Judy Rae

Letters to the Editor 4-2-2020

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Love at 22nd Street, Hermosa Beach, in the age of the Coronavirus. Photo by Richardo Reznichek

Hey Bull

Dear ER:

Love my Bullhog. What an amazing piece of the 16th street quilt (Story page 16). He was very welcoming and accepting. And as others have mentioned, a bit greedy with the short serve. He loved to tell stories, cook, and entertain. Never forget the time he invited myself, Joe Rumsey, Nappy, Vinny, and a few others to his apartment for Goulash. He had a huge vat on the stove.  Looked nasty but tasted delicious. His apartment was wall to wall of pics and artwork. When it came time to eat, I think there was one chair, so we stood or sat wherever we could manage. He extended his career a few years by putting wetsuit sleeves on his forearms as protection. No doubt a result of digging Ack, Normy, Fonoi too many times.

Bully will be sorely missed.

Mike Ferris

Hermosa Beach

Show and sell

Dear ER:

I submitted two offers this past week for a developer client on lot value, vacant properties (“South Bay Realtors challenged to sell homes they can’t show,” ERNews.com). There were 10 offers on one and 16 offers on the other. I am seeing the MLS posting several new sales a day in the area, so it seems that the real estate sales level, while lower than usual, is still active. Of course, we will not know the sale prices of these properties until they close escrow and are made public. There is going to be an impact from the coronavirus, but It’s too early to judge what the long term effects will be. The economy and local business were strong before the country and the world was forced to immediately shut down. So, I’m optimistic that when we recover, it will be a vigorous recovery. People whom I have spoken with expect a huge surge in all business sectors due to the pent up demand and a desire to get back to normal. 

Jonathan Coleman

Manhattan Beach

Leading with his mouth

Dear ER: 

Leo Pustilnikov’s first engagement with the public is via the press with an ultimatum (“AES finalizes power plant sale to Pustilnikov,” ERNews.com). He’s reneged on a written commitment to the city, already. And look at the definition of his open space deal — parking lots and  sidewalks — the same thing AES tried to do to us in Measure B. And look at what Pustilnikov is willing to agree to. He offered the city the 25 acres of parkland at $2 million an acre. (Which he reneged on). Now he’s willing to sell it for less than $600,000 per acre to AES (14 million/25 acres). He’s just devalued his own property. And he shows he is willing to expose the 21,000 residents in the mile surrounding the AES site to three more years of pollution, noise and blighted views. There are half a dozen schools in this radius. All that pollution is trapped between the marine layer and the ground. AES is a very old, very dirty running plant. Just to come on line we must suffer 24 hours of pollution. Even at the low rate it runs it is the biggest source of pollution in our area. We are supposed to trust he will give us a fair deal on a private park he controls? Fortunately we have Measure DD, now Article XXVII of the City Charter, that gives us the right to vote on the zoning changes Pustilnikov will need. And then the Coastal Commission needs to approve that zoning change. Right now, the site is zoned for parkland. Any public utilities require a conditional use permit. Restaurants, hotels, condos, offices all require a zoning change.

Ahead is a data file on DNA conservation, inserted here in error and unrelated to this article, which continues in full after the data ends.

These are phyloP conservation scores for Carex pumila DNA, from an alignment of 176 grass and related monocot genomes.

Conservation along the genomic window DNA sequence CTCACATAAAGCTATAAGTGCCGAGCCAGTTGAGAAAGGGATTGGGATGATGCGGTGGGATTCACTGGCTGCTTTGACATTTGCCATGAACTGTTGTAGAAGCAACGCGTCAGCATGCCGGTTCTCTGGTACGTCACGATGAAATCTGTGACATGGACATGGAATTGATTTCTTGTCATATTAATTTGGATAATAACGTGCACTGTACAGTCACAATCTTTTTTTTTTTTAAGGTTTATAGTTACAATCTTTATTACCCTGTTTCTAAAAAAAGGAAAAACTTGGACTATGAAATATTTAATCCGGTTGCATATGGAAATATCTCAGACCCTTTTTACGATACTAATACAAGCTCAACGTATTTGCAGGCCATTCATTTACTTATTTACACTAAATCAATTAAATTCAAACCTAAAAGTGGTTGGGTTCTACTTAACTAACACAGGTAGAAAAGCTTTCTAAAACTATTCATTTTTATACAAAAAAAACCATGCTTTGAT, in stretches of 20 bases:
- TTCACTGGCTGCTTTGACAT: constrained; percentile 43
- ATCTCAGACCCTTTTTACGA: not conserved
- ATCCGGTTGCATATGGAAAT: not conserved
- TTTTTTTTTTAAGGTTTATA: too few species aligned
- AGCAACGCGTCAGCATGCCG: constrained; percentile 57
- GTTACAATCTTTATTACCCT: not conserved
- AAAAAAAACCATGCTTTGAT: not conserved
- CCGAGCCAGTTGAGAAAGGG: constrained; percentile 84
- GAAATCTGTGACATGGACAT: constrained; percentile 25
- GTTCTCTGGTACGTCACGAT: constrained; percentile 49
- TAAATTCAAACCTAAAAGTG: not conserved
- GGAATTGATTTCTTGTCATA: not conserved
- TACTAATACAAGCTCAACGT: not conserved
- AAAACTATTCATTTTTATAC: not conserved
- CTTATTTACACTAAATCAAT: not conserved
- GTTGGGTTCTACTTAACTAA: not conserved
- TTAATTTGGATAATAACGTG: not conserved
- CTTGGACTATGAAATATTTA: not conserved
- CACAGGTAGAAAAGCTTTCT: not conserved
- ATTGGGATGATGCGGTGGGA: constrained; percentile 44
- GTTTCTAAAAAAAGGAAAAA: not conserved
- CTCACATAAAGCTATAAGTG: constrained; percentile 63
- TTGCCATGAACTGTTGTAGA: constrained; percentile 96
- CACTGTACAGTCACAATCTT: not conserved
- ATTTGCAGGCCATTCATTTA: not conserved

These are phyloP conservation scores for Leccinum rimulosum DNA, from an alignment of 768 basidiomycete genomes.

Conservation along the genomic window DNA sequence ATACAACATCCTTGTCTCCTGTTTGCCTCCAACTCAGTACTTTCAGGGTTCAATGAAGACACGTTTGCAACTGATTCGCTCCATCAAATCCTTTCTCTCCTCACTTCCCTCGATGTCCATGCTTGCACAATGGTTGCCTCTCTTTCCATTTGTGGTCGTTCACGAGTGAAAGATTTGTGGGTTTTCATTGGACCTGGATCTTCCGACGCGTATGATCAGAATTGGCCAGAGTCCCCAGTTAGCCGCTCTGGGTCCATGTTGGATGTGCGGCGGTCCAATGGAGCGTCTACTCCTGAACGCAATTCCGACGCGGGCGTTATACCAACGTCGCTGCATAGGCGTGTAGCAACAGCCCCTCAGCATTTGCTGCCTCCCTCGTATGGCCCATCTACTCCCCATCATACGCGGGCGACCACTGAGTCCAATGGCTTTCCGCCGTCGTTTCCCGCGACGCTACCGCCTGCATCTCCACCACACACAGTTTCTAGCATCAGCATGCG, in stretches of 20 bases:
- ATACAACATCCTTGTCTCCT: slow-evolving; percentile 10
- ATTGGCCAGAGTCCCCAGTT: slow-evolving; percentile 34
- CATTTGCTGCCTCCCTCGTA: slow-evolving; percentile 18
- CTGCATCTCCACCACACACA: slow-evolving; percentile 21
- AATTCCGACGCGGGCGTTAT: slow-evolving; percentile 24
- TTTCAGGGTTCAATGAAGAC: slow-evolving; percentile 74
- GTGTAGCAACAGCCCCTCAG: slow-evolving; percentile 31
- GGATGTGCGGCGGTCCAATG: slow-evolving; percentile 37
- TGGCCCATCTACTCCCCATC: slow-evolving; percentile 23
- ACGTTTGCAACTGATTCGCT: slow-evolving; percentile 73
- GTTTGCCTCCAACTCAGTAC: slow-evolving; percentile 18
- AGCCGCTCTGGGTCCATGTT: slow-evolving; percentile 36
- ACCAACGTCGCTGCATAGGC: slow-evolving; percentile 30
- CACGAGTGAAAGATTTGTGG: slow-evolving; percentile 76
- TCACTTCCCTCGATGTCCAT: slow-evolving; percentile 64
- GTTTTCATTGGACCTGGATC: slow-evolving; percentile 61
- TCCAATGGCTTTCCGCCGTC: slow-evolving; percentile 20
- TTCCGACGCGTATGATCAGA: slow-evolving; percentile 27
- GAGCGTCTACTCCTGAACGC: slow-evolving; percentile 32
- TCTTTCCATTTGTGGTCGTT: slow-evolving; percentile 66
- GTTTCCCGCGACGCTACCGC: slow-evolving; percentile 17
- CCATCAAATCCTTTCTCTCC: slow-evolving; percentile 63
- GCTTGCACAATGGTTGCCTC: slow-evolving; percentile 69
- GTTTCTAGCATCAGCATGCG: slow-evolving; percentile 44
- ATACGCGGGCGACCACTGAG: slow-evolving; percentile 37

Pustilnikov seems to want to poison (literally) residents’ support from the get go. The city is right to oppose the extension on behalf of the residents who will be impacted. At worst case, the city loses and we get three more years of pollution. But how willing will the community be to accept the impacts of Pustilnikov’s development after he shoves three years of pollution and blight down our throats?

Jim Light

Redondo Beach

Shelter in place practice

Dear ER:

The Beach Cities Health District donated $80,000 last week to two charitable funds and then wrote themselves a 10-column-inch congratulations article. BCHD gets $4 million a year in property taxes and spends half of that on their top 10-paid employees. They get another $10 million a year in revenue from property that residents bought. In the 1950s when we voted for South Bay Hospital and taxpayer bonds to buy the land and build the hospital. It’s good to “do good” but stop blowing your horn for spending our taxpayer money.

BCHD is hell bent on building a $550 million, 430 room “Kensington on steroids” senior apartment complex. Over 80 percent of the target tenants are from outside the district. Instead of that, now that BCHD has the infrastructure in place to support seniors at home, BCHD should focus on the real definition of aging-in-place, which is not being put into an enormous, disease-filled concrete coffin that’s been referred to as “God’s waiting room.” Instead, BCHD should help local seniors retrofit their homes to live out their lives and provide continued supportive services. 

Mark Nelson

Redondo Beach

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